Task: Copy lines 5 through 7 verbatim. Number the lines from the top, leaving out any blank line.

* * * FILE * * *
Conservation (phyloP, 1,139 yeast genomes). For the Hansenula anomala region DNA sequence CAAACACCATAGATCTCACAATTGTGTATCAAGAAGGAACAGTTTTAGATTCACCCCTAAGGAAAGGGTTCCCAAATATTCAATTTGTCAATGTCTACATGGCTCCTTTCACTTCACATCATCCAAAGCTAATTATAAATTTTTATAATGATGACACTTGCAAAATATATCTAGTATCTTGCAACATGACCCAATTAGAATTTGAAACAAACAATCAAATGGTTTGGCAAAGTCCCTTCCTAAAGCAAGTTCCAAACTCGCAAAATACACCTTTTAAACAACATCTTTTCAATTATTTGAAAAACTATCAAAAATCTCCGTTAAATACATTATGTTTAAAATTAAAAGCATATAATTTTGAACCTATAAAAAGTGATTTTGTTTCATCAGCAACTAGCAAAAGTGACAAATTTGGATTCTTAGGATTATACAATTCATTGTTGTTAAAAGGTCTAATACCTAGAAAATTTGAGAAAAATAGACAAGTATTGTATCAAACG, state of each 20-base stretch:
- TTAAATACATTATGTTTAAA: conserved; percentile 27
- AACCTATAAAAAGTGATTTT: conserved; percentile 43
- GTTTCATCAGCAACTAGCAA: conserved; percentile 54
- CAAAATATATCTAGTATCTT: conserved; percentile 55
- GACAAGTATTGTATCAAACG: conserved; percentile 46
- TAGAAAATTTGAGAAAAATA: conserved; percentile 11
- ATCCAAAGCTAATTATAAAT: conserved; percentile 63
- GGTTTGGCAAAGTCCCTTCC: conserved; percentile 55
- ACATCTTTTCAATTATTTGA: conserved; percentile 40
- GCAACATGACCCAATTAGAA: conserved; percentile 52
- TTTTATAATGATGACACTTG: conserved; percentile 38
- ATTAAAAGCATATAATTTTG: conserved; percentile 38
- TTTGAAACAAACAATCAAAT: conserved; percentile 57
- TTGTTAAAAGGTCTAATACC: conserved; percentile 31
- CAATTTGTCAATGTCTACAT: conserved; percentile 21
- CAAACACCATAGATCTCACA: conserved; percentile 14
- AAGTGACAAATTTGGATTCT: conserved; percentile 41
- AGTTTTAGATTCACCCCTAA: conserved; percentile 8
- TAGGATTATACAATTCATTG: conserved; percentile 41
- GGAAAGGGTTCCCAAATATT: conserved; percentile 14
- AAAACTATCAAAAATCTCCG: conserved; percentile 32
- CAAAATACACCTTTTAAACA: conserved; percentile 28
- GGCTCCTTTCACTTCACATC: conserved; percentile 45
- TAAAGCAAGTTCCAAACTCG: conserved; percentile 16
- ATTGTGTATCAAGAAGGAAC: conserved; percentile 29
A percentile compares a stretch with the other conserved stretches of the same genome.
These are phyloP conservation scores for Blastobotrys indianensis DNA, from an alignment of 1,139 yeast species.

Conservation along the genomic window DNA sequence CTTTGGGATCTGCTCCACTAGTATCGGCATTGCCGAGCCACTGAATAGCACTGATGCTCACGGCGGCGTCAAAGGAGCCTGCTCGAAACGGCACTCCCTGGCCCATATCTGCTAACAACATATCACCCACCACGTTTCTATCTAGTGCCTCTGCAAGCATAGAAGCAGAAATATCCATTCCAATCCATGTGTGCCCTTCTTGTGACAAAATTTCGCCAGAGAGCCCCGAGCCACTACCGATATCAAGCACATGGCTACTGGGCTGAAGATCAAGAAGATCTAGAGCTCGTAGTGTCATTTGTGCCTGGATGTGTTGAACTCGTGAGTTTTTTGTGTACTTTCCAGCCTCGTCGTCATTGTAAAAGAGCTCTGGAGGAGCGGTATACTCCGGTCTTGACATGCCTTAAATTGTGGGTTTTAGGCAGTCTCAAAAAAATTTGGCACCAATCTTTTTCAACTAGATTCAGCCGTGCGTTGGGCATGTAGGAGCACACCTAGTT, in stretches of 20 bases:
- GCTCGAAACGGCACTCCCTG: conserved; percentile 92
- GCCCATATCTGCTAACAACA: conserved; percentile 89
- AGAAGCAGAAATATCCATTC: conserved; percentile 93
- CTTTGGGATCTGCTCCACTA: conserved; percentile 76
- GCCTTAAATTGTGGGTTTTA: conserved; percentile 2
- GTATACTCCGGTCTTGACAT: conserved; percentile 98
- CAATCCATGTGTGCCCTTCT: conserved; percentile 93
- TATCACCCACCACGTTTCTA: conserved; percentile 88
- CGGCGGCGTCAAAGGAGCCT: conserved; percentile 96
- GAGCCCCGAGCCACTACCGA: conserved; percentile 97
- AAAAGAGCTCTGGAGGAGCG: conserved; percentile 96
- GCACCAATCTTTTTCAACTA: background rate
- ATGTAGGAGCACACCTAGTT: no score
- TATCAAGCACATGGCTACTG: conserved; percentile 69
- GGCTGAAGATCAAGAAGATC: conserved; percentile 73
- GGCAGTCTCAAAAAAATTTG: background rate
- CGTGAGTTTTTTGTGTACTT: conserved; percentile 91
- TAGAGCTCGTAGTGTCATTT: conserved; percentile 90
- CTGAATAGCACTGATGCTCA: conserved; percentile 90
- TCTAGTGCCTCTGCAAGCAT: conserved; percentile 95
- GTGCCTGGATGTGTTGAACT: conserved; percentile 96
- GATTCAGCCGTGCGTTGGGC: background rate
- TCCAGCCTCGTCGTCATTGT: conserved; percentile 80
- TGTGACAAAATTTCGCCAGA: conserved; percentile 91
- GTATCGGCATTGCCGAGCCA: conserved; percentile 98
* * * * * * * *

- CAAAATATATCTAGTATCTT: conserved; percentile 55
- GACAAGTATTGTATCAAACG: conserved; percentile 46
- TAGAAAATTTGAGAAAAATA: conserved; percentile 11